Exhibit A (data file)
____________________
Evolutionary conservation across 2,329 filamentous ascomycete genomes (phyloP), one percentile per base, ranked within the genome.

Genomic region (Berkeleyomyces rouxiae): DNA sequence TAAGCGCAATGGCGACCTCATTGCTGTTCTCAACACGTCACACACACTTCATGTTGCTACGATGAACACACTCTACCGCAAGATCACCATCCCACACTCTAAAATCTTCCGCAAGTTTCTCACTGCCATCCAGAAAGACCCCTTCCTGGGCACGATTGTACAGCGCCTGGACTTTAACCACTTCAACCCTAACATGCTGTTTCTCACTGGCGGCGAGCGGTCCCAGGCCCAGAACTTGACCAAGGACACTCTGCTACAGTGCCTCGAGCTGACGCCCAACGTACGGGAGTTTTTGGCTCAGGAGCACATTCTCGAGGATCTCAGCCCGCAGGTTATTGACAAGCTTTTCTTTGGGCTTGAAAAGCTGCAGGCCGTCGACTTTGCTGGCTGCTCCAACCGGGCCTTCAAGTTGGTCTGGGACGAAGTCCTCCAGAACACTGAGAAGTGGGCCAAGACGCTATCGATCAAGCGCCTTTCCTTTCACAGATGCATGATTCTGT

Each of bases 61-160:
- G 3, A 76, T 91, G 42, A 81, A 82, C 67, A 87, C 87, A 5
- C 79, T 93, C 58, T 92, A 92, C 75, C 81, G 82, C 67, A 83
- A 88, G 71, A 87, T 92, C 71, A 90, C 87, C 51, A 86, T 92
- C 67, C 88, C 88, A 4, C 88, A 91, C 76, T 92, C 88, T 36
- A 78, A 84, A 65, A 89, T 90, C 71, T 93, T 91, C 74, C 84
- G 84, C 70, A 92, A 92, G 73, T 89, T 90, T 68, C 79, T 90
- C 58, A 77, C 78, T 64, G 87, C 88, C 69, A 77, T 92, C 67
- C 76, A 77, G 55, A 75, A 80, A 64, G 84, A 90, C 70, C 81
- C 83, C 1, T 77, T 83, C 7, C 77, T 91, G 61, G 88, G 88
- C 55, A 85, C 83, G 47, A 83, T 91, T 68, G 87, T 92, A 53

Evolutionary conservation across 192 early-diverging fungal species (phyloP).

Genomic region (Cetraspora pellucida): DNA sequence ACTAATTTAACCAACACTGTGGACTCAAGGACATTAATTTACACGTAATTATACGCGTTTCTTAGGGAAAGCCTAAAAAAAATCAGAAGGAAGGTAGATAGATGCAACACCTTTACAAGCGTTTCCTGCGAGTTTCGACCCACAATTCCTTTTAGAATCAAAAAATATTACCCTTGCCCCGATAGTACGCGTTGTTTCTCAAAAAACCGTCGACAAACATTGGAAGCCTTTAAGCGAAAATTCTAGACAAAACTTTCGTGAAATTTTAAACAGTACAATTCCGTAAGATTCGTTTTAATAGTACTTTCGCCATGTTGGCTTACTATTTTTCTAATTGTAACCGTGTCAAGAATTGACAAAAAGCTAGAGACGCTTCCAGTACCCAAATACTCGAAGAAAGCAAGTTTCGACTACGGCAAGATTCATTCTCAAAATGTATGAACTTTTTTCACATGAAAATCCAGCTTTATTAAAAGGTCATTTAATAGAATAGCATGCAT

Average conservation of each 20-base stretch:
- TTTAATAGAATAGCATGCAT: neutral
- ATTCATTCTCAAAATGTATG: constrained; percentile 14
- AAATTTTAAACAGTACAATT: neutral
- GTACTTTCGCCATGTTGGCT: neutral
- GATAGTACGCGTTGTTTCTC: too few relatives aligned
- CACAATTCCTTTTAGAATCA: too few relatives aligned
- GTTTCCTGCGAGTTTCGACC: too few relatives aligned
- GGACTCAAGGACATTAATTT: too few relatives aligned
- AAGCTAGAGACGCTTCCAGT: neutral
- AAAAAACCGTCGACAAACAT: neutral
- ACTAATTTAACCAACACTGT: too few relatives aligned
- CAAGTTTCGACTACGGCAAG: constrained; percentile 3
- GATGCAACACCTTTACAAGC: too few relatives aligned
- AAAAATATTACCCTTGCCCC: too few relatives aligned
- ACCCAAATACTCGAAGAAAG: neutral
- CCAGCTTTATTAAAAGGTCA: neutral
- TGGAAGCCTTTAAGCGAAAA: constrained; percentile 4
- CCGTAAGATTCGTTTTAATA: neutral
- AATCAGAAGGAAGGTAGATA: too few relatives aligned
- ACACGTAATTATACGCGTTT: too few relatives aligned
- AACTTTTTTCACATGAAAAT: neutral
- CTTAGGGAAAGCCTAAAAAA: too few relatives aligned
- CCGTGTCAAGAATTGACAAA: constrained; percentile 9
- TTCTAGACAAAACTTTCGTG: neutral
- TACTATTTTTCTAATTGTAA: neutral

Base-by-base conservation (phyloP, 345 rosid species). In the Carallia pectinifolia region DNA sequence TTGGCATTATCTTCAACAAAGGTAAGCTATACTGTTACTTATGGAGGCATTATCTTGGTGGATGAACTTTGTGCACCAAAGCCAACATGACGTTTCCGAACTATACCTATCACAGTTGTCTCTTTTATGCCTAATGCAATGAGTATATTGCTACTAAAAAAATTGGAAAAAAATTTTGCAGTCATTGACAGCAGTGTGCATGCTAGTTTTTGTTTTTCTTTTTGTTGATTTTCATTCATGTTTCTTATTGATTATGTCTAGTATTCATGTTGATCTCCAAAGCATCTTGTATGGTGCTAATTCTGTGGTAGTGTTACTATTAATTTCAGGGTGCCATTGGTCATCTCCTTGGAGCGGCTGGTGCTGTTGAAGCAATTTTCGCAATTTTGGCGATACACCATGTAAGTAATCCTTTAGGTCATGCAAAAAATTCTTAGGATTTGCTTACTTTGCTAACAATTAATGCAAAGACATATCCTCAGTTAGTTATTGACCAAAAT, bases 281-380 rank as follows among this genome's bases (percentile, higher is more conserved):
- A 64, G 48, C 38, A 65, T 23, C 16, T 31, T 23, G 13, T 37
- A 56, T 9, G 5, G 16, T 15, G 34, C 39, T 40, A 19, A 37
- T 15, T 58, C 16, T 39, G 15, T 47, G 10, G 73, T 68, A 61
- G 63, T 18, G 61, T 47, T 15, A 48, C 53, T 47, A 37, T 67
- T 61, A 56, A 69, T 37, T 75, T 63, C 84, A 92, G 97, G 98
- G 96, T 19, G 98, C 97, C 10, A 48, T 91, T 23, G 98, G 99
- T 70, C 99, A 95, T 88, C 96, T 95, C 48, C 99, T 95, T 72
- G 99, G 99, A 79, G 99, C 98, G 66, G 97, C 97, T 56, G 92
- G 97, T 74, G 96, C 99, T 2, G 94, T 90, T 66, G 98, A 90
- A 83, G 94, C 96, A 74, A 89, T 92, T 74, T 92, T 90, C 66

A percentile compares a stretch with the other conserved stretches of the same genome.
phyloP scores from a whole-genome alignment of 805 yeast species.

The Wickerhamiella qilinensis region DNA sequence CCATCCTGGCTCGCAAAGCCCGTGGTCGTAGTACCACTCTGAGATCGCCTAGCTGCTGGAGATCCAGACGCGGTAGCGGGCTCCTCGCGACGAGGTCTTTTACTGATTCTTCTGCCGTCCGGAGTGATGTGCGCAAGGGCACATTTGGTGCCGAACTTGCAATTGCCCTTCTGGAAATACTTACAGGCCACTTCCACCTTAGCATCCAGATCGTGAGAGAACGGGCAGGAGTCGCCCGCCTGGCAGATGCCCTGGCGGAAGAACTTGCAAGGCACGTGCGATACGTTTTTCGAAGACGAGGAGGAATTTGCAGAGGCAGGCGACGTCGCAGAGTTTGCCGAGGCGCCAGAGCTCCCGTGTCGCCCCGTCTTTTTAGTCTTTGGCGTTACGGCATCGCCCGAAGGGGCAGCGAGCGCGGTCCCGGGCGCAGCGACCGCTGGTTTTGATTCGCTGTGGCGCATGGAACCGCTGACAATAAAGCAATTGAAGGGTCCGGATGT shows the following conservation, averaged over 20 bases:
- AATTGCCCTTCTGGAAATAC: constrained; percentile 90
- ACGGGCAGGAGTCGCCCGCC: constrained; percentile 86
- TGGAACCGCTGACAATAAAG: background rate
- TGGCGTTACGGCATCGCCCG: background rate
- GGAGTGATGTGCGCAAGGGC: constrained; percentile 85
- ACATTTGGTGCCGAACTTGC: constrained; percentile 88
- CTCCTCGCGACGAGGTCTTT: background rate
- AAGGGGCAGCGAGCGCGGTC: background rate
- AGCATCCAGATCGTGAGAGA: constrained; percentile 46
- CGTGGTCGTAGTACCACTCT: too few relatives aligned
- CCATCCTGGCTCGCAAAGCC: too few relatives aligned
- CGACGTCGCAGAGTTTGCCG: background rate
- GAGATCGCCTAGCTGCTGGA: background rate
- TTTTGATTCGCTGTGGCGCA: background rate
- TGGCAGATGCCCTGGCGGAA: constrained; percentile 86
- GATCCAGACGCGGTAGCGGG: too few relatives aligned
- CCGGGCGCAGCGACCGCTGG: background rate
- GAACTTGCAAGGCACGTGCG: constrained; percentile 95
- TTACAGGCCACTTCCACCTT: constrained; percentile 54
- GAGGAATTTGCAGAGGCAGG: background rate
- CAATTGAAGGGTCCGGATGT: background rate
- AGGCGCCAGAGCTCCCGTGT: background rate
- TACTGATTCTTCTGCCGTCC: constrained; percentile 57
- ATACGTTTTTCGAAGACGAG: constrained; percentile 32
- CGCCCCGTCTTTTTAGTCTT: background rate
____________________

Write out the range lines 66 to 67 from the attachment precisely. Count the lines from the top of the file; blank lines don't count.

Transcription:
- CCATCCTGGCTCGCAAAGCC: too few relatives aligned
- CGACGTCGCAGAGTTTGCCG: background rate